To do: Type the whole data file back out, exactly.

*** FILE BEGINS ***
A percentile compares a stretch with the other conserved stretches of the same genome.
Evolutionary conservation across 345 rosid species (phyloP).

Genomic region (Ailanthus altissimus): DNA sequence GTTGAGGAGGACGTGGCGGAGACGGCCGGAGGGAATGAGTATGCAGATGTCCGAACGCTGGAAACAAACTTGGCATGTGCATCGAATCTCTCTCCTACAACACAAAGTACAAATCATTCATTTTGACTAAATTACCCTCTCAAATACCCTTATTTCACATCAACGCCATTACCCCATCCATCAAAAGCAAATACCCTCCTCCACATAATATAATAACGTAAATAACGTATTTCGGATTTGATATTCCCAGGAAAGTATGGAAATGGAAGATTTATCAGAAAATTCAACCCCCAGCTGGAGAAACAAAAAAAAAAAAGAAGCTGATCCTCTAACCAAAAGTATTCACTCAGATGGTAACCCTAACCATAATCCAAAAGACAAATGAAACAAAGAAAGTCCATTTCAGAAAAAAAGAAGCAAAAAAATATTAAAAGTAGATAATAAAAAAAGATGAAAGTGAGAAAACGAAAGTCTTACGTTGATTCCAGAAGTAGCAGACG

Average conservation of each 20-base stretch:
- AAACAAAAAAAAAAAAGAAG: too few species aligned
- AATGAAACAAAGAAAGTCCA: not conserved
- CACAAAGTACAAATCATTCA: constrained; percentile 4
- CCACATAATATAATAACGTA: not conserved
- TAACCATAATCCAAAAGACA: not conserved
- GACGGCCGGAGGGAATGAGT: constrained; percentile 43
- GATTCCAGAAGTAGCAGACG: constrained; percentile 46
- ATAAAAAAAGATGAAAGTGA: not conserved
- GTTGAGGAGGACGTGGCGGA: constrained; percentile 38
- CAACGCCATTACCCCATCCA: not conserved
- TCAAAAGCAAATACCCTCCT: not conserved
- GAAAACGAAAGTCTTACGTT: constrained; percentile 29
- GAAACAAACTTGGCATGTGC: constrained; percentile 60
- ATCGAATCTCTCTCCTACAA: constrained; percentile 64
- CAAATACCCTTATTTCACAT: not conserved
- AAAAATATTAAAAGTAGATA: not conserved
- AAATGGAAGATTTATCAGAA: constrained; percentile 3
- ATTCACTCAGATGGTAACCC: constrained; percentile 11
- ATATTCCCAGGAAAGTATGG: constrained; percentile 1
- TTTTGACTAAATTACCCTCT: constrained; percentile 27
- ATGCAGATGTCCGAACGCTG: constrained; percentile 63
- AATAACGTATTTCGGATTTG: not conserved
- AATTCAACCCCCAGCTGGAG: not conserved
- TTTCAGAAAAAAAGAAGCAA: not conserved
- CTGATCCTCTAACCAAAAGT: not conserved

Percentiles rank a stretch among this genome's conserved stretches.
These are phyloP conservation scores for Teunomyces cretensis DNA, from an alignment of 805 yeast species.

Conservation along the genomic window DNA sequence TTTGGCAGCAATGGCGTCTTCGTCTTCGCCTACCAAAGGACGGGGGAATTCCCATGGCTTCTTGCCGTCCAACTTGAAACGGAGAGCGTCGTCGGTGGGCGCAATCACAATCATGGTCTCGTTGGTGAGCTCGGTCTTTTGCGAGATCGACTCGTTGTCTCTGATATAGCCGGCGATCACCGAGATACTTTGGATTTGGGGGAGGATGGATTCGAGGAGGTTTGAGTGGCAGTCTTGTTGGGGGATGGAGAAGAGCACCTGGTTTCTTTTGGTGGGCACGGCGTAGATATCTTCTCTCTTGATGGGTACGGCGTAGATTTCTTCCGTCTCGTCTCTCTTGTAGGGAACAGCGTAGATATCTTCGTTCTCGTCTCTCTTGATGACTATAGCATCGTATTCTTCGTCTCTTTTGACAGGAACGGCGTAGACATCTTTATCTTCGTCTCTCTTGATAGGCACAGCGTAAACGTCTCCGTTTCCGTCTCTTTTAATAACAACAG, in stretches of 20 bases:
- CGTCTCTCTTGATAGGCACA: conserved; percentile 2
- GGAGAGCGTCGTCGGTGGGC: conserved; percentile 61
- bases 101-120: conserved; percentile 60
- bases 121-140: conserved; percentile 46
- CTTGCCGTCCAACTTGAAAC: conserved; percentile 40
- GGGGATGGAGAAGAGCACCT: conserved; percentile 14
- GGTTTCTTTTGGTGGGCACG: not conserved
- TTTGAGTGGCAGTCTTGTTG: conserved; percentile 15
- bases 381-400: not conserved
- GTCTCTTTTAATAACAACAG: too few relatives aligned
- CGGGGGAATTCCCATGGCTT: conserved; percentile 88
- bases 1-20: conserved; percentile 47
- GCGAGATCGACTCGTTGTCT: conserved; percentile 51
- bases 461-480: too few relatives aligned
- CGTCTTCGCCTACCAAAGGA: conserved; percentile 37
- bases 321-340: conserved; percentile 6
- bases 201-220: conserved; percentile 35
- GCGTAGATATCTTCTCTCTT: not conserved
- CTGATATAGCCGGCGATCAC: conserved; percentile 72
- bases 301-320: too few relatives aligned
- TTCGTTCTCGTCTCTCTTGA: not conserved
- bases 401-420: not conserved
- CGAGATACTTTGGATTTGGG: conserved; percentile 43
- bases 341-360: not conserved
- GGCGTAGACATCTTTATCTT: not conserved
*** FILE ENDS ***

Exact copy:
A percentile compares a stretch with the other conserved stretches of the same genome.
Evolutionary conservation across 345 rosid species (phyloP).

Genomic region (Ailanthus altissimus): DNA sequence GTTGAGGAGGACGTGGCGGAGACGGCCGGAGGGAATGAGTATGCAGATGTCCGAACGCTGGAAACAAACTTGGCATGTGCATCGAATCTCTCTCCTACAACACAAAGTACAAATCATTCATTTTGACTAAATTACCCTCTCAAATACCCTTATTTCACATCAACGCCATTACCCCATCCATCAAAAGCAAATACCCTCCTCCACATAATATAATAACGTAAATAACGTATTTCGGATTTGATATTCCCAGGAAAGTATGGAAATGGAAGATTTATCAGAAAATTCAACCCCCAGCTGGAGAAACAAAAAAAAAAAAGAAGCTGATCCTCTAACCAAAAGTATTCACTCAGATGGTAACCCTAACCATAATCCAAAAGACAAATGAAACAAAGAAAGTCCATTTCAGAAAAAAAGAAGCAAAAAAATATTAAAAGTAGATAATAAAAAAAGATGAAAGTGAGAAAACGAAAGTCTTACGTTGATTCCAGAAGTAGCAGACG

Average conservation of each 20-base stretch:
- AAACAAAAAAAAAAAAGAAG: too few species aligned
- AATGAAACAAAGAAAGTCCA: not conserved
- CACAAAGTACAAATCATTCA: constrained; percentile 4
- CCACATAATATAATAACGTA: not conserved
- TAACCATAATCCAAAAGACA: not conserved
- GACGGCCGGAGGGAATGAGT: constrained; percentile 43
- GATTCCAGAAGTAGCAGACG: constrained; percentile 46
- ATAAAAAAAGATGAAAGTGA: not conserved
- GTTGAGGAGGACGTGGCGGA: constrained; percentile 38
- CAACGCCATTACCCCATCCA: not conserved
- TCAAAAGCAAATACCCTCCT: not conserved
- GAAAACGAAAGTCTTACGTT: constrained; percentile 29
- GAAACAAACTTGGCATGTGC: constrained; percentile 60
- ATCGAATCTCTCTCCTACAA: constrained; percentile 64
- CAAATACCCTTATTTCACAT: not conserved
- AAAAATATTAAAAGTAGATA: not conserved
- AAATGGAAGATTTATCAGAA: constrained; percentile 3
- ATTCACTCAGATGGTAACCC: constrained; percentile 11
- ATATTCCCAGGAAAGTATGG: constrained; percentile 1
- TTTTGACTAAATTACCCTCT: constrained; percentile 27
- ATGCAGATGTCCGAACGCTG: constrained; percentile 63
- AATAACGTATTTCGGATTTG: not conserved
- AATTCAACCCCCAGCTGGAG: not conserved
- TTTCAGAAAAAAAGAAGCAA: not conserved
- CTGATCCTCTAACCAAAAGT: not conserved

Percentiles rank a stretch among this genome's conserved stretches.
These are phyloP conservation scores for Teunomyces cretensis DNA, from an alignment of 805 yeast species.

Conservation along the genomic window DNA sequence TTTGGCAGCAATGGCGTCTTCGTCTTCGCCTACCAAAGGACGGGGGAATTCCCATGGCTTCTTGCCGTCCAACTTGAAACGGAGAGCGTCGTCGGTGGGCGCAATCACAATCATGGTCTCGTTGGTGAGCTCGGTCTTTTGCGAGATCGACTCGTTGTCTCTGATATAGCCGGCGATCACCGAGATACTTTGGATTTGGGGGAGGATGGATTCGAGGAGGTTTGAGTGGCAGTCTTGTTGGGGGATGGAGAAGAGCACCTGGTTTCTTTTGGTGGGCACGGCGTAGATATCTTCTCTCTTGATGGGTACGGCGTAGATTTCTTCCGTCTCGTCTCTCTTGTAGGGAACAGCGTAGATATCTTCGTTCTCGTCTCTCTTGATGACTATAGCATCGTATTCTTCGTCTCTTTTGACAGGAACGGCGTAGACATCTTTATCTTCGTCTCTCTTGATAGGCACAGCGTAAACGTCTCCGTTTCCGTCTCTTTTAATAACAACAG, in stretches of 20 bases:
- CGTCTCTCTTGATAGGCACA: conserved; percentile 2
- GGAGAGCGTCGTCGGTGGGC: conserved; percentile 61
- bases 101-120: conserved; percentile 60
- bases 121-140: conserved; percentile 46
- CTTGCCGTCCAACTTGAAAC: conserved; percentile 40
- GGGGATGGAGAAGAGCACCT: conserved; percentile 14
- GGTTTCTTTTGGTGGGCACG: not conserved
- TTTGAGTGGCAGTCTTGTTG: conserved; percentile 15
- bases 381-400: not conserved
- GTCTCTTTTAATAACAACAG: too few relatives aligned
- CGGGGGAATTCCCATGGCTT: conserved; percentile 88
- bases 1-20: conserved; percentile 47
- GCGAGATCGACTCGTTGTCT: conserved; percentile 51
- bases 461-480: too few relatives aligned
- CGTCTTCGCCTACCAAAGGA: conserved; percentile 37
- bases 321-340: conserved; percentile 6
- bases 201-220: conserved; percentile 35
- GCGTAGATATCTTCTCTCTT: not conserved
- CTGATATAGCCGGCGATCAC: conserved; percentile 72
- bases 301-320: too few relatives aligned
- TTCGTTCTCGTCTCTCTTGA: not conserved
- bases 401-420: not conserved
- CGAGATACTTTGGATTTGGG: conserved; percentile 43
- bases 341-360: not conserved
- GGCGTAGACATCTTTATCTT: not conserved